“The Polish government organised the Three Seas Summit for Trump. … Warsaw is pursuing two goals here: to guarantee its territorial security against what it still sees as the 'Russian threat' thanks to America's economic and military presence. And to position itself at the forefront of the countries that oppose the 'Western elites that give the orders in Brussels' and want to reverse the balance of power in the EU. … Numerous diplomats in Brussels may downplay the importance of the Three Seas Summit, but they fear that Trump's participation in the meeting in Europe will accelerate the process of 'self-ghettoisation' that Poland seems to have chosen.”
Brussels more important than Washington
Trump's visit must not appear like a provocation to the EU, Polityka warns:
“The opposition should do all it can to ensure that Trump's visit to Poland isn't seen in Europe as an affront to the European Union. Our interests have basically been the same for centuries: not allowing ourselves to be forced into Russia's sphere of influence and adhering to the West - that being today above all the EU, because an isolationist and protectionist president now rules America like an oligarch. The only sensible formula for Polish foreign policy is good relations and cooperation with both Brussels and Washington. But especially with Brussels.”
Warsaw wants independence from Moscow
Many Poles hope that the US will be the key to ending their dependency on Russian gas, the Süddeutsche Zeitung explains:
“In Central Europe energy policy is about more than just heated living rooms. … It's about dependency, susceptibility to blackmail, trust - it's about big politics, alliance politics. Germany may argue that the Baltic Sea pipeline is a purely economic project. But people in Poland and other Central European countries don't believe this, not least because of the traumatic historical experiences. … The arguments, including those put forward by the previous Polish government, were never taken seriously in Berlin. Today's nationalist populist government is now voicing a general suspicion: that if push came to shove the German politicians would be more likely to reach a deal with the Russians than take the Central Europeans' interests and concerns seriously.”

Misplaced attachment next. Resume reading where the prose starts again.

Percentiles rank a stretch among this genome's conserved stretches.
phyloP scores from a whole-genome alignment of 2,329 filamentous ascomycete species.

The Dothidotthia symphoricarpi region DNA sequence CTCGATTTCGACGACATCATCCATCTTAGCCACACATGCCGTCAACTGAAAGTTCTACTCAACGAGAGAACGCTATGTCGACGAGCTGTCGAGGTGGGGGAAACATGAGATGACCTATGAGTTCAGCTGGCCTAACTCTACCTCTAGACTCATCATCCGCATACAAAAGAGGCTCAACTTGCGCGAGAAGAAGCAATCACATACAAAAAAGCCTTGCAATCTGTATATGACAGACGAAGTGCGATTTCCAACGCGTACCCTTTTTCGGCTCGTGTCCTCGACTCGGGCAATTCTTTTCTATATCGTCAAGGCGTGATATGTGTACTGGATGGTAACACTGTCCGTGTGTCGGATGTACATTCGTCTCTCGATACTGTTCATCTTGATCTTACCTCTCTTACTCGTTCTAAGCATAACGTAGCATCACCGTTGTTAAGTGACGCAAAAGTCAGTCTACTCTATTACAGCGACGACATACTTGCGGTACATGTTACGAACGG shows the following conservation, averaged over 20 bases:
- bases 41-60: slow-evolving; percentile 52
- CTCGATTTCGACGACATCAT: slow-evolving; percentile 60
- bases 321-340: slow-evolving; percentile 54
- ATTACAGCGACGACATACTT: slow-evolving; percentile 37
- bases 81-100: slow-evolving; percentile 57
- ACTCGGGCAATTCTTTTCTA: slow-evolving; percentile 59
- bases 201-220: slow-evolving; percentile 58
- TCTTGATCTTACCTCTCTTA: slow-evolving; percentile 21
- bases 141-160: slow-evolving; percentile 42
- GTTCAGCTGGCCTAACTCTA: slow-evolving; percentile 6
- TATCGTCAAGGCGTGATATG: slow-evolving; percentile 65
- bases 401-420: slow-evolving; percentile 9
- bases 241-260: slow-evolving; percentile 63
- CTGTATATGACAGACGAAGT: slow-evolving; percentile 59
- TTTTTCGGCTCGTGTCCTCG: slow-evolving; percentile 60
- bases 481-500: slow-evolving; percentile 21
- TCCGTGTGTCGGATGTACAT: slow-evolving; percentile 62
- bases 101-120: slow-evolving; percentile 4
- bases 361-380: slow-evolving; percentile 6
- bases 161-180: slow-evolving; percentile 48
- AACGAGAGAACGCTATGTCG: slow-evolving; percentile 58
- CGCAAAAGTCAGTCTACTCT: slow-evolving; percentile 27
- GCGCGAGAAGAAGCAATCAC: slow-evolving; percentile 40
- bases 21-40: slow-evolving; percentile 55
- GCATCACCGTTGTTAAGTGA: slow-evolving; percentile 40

Poland will be stronger
Trump's visit will enhance Poland's significance on the international stage, Wpolityce.pl stresses:
“The US president will meet with the leaders of a dozen countries that are all dependent on Russian gas supplies. Poland wants to end its dependency, and Donald Trump has the Americans' growing gas supplies on offer. … The Americans' offer is very tempting. And the fact that American soldiers are already stationed in Poland this year is not irrelevant. … These aspects of Trump's visit to Poland will anger Vladimir Putin in particular, but they also put a damper on things for France and Germany. At the same time Poland's significance in international politics is growing, no matter what signals Trump sends. And that's why it's important to make the most of this meeting.”
Don't pander to US president
Poland should take a pragmatic approach to the visit, Rzeczpospolita recommends:
“It would be wrong to view this visit only in terms of Donald Trump's complex personality. Because Trump is coming to Warsaw as the leader of the most powerful country in the world and the guarantor of our borders. ... Consequently Poland should give him a good reception regardless of any emotional issues. If he wants to strengthen us politically, we should show our appreciation. If the visit improves Poland's ties with the US, so much the better. But our politicians should be warned against excessive humility. That would neither strengthen our position in Europe nor make a good impression on anyone else. And these aspects are important. After all, when the president returns to the US we will remain here in Europe.”